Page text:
Housed in a spectacular Arabic script engraved building, this distinguished museum showcases a significant collection of Quranic manuscripts and scriptures dating back to the 7th century
Bahrain has a number of traditional souqs, a trip to the island kingdom would not be complete without wandering through one of these market places, breathing in the aroma of spices and haggling over souvenirs with the local traders. The largest is located in the centre of Manama, and contains spices, clothes, gold and of course natural Bahraini pearls. The souq in Muhurraq is famous for its sweets, a local delicacy all visitors should taste.
Bahrain has a thriving café and restaurant culture, Block 338 is a charming pedestrian quarter crammed with international restaurants, art galleries and small boutiques. At its heart you’ll find Al Riwaq Gallery, showcasing the best art from both Bahrain’s burgeoning scene and from around the world. Make sure you ask your waiter what’s on as you dine out, as many of the restaurants host live music and dancing events on different nights each week. For the image you any of these
Manama, the modern capital of the Arabian Gulf island nation of Bahrain, has been at the centre of major trade routes since antiquity. Its acclaimed Bahrain National Museum showcases artifacts from the ancient Dilmun civilization that flourished in the region for millennia. The city's thriving Bab el-Bahrain Souq offers wares from colorful handwoven fabrics and spices to pearls.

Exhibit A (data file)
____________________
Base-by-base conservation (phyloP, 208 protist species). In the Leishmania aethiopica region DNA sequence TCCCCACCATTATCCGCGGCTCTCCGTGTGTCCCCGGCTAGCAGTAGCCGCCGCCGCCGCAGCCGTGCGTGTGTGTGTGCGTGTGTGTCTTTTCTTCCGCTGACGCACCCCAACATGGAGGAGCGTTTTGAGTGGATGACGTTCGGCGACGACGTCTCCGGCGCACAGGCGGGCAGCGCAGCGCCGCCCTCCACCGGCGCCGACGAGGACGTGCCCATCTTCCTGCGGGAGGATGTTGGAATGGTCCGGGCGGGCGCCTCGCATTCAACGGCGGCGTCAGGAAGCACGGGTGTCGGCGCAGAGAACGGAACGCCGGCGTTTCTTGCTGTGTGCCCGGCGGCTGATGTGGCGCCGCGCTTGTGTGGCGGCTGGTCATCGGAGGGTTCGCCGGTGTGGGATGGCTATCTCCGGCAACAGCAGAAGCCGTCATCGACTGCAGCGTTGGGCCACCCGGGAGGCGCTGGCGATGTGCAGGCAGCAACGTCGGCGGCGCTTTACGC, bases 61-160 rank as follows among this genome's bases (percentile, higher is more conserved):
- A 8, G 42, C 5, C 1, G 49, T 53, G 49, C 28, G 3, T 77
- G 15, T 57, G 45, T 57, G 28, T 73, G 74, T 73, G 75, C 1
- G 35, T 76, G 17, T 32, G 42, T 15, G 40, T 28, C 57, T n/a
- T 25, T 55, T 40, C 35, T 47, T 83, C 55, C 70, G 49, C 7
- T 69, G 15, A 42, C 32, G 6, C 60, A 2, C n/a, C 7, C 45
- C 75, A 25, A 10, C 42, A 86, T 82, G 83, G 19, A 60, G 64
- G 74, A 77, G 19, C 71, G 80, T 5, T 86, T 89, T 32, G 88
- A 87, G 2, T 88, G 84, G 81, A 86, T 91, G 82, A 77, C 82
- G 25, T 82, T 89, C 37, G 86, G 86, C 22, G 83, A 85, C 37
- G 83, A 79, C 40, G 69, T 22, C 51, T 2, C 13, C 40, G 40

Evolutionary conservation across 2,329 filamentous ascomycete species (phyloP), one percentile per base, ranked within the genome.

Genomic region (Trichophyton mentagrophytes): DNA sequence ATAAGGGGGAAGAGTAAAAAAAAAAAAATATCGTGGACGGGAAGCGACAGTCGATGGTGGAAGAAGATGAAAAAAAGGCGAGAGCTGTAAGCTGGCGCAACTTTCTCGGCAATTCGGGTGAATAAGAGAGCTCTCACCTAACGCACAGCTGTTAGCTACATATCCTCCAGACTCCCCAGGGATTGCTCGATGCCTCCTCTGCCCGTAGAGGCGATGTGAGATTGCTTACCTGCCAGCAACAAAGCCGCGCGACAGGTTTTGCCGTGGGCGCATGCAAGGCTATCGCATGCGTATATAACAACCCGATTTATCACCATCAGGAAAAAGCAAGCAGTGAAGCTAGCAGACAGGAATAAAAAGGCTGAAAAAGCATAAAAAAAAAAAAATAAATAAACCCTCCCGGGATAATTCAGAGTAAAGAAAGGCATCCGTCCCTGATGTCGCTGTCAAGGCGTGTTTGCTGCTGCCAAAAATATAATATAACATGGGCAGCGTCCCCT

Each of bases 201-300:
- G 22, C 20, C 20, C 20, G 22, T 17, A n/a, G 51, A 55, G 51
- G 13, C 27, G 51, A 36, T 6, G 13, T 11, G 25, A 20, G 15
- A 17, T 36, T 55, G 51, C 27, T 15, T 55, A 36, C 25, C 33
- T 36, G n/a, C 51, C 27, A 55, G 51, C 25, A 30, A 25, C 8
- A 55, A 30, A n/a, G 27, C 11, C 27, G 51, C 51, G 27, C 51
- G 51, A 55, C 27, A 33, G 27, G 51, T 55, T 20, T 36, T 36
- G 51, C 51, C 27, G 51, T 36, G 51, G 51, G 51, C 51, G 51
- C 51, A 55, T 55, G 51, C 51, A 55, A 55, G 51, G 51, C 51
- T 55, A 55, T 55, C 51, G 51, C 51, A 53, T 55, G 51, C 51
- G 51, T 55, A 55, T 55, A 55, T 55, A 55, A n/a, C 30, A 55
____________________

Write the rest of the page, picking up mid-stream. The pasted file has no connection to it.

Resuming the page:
Known as Dilmun in ancient times, Bahrain’s rich trading history is reflected in numerous archaeological sites, the most fascinating of which is the Bahrain Fort site that is registered as a UNESCO World Heritage site
The Bahrain National Museum is the crowning achievement of the Kingdom of Bahrain’s ongoing efforts to preserve the nation’s heritage and history; Efforts which began in 1957 when the first exhibition of the artefacts discovered by the Danish archaeological expedition was held at Al-Hidaya Al-Khalifiya in Muharraq.
The House of Sheikh Isa bin Ali Al Khalifa was once a royal residence and the seat of his government. Today, this beautiful house offers insight into royal life in 19th century Bahrain. It consists of several rooms arranged around four courtyards and characterized by its wind towers, a primitive and ingenious form of air conditioning. It is situated on Muhurraq island and is considered one of the most impressive examples of Gulf Islamic architecture in the Kingdom.
Embark upon a fascinating journey through the country’s pearl trading history and follow in the footsteps of the esteemed jewellery designer Jacques Cartier by visiting the countries second UNESCO world heritage site in the ancient capital of Muhurraq. The site includes a collection of listed buildings, predominantly old merchant’s houses that have been lovingly restored to their former glory, each one is an opulent example of Arabic architecture.
Bahrain International Circuit (BIC) is an ultramodern motorsport facility that is located in the heart of the Sakhir desert. Designed by the renowned German engineer Hermann Tilke, the circuit incorporates many features of local culture